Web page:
There are two outcomes for the subjugated citizens of this bleak portrait of Turkey under the rule of presidential despot Recep Tayyip Erdoğan: you’re either killed by the state or enslaved by it. It’s not clear which is worse.

Orçun Behram’s first feature is not generous in its depiction of his home country, a state in which dissident journalists are still regularly imprisoned and government-spun propaganda is the primary news source. It’s not subtle either; its themes of caged birds and hive minds are, especially in its latter half, handled with about as much grace as a botched coup. But its portentous tone is undeniable, even as its lumbering resolution stretches a minimal story beyond breaking point. 

Lead actor Ihsan Önal is a compelling presence as apartment block administrator Mehmet, his voluminous eyes perfect to reflect the horrors he must bear witness to. As he walks to work, we get a sense of the forlorn world around him, its looming, indistinguishable high-rises shot in demented wide angles by cinematographer Engin Özkaya. There, Mehmet is charged with overseeing the installation of a satellite dish through which, unbeknownst to him, the powers that be plan to subdue their citizens via sinister broadcasts, beginning with a midnight bulletin. It’s clear to us that all is not well when the engineer installing it takes the fastest route down from the rooftop (no, not the lift). Not that Cihan minds. As the building’s manager and the film’s bodily representative of the state, as well as a source of amusing bureaucratic absurdities, his concern is not for the poor bloke lying dead at his doorstep, but whether he finished the job before his unfortunate tumble.

He did. And as midnight nears, we find that the antenna is designed to spread more than just (dis)information. Soon a creeping black muck begins seeping into the building’s every crevice, spewing from behind bathroom tiles and dripping onto dinner plates from moldy ceilings, affecting everyone who comes into contact with it. This visual representation of the authorities’ insidious regime makes for some grisly scenes – including one reminiscent of Panos Cosmatos’s tar-slathered phantasia Beyond the Black Rainbow – even if the rules by which it abides are a little fickle.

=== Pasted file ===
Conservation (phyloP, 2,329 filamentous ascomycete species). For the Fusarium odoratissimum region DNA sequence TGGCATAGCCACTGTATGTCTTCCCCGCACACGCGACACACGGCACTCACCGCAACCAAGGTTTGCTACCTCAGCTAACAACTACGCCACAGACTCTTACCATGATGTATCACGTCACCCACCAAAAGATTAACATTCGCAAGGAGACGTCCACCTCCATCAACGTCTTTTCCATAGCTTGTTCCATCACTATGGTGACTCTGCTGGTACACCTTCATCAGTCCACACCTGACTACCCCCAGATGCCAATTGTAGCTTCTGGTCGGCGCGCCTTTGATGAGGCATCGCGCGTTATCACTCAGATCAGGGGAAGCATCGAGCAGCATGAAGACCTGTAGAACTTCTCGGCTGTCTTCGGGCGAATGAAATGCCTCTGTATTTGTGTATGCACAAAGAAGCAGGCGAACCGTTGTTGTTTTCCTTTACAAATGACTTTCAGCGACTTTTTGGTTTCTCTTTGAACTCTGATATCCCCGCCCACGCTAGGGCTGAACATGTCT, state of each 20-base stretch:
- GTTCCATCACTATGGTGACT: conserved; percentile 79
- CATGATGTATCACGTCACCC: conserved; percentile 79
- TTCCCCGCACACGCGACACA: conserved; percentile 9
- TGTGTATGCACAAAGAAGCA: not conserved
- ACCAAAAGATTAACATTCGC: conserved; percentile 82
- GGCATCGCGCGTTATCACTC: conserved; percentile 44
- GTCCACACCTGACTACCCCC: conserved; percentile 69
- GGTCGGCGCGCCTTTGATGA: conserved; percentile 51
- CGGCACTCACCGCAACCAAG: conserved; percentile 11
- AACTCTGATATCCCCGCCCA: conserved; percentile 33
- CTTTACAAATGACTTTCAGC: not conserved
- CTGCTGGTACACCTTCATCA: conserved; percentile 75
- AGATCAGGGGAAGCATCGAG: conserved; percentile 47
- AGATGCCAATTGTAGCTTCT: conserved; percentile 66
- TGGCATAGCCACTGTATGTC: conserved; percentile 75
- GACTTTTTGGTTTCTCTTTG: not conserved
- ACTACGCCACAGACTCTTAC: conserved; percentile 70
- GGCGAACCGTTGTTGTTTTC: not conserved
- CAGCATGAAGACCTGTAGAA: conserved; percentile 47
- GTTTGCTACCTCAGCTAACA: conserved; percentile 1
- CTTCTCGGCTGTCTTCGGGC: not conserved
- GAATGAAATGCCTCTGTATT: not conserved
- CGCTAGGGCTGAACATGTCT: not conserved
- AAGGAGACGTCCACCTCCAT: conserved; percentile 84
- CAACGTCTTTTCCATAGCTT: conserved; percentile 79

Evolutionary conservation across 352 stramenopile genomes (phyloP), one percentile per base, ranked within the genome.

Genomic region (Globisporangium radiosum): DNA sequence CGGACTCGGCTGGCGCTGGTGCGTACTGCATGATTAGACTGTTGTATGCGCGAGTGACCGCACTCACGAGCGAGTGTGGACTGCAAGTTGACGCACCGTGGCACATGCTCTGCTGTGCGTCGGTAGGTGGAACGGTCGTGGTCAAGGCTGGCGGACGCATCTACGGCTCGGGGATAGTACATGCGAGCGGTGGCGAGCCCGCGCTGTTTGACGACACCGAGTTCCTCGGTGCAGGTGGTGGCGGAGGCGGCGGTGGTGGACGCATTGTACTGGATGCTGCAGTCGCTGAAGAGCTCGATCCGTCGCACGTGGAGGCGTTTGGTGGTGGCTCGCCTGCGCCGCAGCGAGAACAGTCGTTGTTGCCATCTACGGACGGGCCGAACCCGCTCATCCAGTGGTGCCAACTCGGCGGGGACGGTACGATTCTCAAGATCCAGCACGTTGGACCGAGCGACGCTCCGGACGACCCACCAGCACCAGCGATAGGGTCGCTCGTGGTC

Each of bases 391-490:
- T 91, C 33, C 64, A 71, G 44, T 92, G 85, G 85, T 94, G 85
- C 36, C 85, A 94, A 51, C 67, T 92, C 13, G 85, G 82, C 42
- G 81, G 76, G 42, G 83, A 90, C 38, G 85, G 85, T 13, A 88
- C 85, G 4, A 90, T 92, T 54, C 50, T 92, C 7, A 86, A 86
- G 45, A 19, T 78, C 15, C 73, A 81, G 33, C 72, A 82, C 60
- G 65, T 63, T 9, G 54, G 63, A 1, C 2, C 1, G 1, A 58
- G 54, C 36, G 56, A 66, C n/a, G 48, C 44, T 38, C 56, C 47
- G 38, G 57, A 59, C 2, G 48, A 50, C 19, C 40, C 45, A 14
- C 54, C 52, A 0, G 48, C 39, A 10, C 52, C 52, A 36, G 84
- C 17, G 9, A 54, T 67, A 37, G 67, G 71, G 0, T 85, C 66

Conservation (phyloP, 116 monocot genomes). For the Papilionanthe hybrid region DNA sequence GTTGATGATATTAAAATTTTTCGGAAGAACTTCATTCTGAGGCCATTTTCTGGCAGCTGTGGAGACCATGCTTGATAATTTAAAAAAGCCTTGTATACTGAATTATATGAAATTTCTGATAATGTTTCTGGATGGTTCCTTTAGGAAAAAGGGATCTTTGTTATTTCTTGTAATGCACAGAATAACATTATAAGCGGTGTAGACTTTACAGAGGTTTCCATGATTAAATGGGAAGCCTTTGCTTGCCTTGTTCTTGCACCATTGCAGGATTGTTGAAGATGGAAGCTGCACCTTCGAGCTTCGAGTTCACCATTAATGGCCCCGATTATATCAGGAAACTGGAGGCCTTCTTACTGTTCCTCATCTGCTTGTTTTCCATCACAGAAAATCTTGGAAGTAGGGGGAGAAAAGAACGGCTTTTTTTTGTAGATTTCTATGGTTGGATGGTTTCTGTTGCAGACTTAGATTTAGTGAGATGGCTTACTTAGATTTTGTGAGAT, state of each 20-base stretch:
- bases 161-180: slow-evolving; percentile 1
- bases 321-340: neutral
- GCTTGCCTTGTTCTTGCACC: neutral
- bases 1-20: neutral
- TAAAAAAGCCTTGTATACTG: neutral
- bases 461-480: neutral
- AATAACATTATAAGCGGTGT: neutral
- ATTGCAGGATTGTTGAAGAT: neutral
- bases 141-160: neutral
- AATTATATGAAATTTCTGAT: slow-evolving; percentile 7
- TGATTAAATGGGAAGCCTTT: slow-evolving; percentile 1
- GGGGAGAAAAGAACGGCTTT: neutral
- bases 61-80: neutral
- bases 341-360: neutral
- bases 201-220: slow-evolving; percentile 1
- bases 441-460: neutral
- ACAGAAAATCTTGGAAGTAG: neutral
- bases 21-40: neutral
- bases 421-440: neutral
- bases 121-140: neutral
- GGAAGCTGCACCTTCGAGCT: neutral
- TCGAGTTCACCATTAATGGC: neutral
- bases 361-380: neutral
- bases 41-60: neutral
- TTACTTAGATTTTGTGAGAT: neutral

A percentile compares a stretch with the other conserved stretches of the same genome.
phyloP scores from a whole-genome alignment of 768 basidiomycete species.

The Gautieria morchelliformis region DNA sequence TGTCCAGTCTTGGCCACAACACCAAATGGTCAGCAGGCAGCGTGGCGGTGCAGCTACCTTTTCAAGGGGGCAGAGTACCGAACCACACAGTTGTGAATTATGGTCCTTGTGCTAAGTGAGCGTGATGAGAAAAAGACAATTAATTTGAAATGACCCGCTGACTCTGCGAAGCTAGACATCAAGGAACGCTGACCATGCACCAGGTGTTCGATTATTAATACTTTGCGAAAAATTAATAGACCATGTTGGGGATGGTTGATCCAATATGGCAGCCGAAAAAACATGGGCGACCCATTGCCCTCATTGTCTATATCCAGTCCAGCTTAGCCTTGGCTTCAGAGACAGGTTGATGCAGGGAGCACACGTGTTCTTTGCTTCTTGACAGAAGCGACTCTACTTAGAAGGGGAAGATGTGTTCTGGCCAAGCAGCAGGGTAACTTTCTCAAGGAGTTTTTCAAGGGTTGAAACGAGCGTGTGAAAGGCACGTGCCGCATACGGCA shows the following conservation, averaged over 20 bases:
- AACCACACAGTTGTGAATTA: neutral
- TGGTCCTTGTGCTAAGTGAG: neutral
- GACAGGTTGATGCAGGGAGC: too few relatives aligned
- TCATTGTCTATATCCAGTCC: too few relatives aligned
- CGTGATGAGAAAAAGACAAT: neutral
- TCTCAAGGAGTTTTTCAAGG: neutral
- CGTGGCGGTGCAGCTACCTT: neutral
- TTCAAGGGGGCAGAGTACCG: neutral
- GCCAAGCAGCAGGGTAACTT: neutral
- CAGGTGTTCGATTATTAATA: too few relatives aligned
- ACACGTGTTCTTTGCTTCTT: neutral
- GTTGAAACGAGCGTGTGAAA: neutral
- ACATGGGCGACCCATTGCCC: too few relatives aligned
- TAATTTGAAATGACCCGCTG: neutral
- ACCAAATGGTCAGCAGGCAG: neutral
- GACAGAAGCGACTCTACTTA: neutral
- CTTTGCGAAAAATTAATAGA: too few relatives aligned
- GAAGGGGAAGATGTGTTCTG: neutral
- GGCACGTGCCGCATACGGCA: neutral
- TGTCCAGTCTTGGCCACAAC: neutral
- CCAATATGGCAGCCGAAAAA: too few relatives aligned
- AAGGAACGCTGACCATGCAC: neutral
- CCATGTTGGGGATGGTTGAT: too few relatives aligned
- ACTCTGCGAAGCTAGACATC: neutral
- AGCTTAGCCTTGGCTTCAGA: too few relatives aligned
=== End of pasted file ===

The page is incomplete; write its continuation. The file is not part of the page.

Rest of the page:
But it’s the movies of Davids Cronenberg and Lynch that The Antenna most closely resembles. As a social commentary with elements of body horror, it brings to mind the Torontonian’s early output, its high-rise setting and grim contagion particularly evocative of his parasitic-sex flick Shivers. This eventually gives way to Lynchian domestic surrealism, as Mehmet searches for the source of the infectious sludge and descends into the bowels of the complex to uncover the totalitarian conspiracy. Throughout, Özkaya gives us regular close-ups of eyes and ears, the primary ways in which we ingest propaganda, accompanied by stinging hyperreal audio. 

To its credit, The Antenna resists many of the expected spooks. But in opting against lazy jumpscares in favour of sustained dread, its recurring fake-outs get repetitive, and there are individual sequences, including some of its strongest, that take too long to get where they’re going.

This is a wider issue too. Behram’s debut is terribly slow, though that’s perhaps appropriate given that this is a movie in which at one point time literally stops. By the time its drawn-out final third gets underway, the director has wrung all he can from his premise, and the film’s increasingly hokey symbolism becomes more exasperating with every minute it ticks past the magic 90. Its climax, deliciously bleak as it is, couldn’t come too soon. 

The finale features something of a victory for Mehmet and a fleeting symbolic triumph for freedom of speech. But the spark is snuffed out as quickly as it’s lit. You could call The Antenna’s portrayal of Turkey dystopian – but that would suggest a future that has not yet arrived.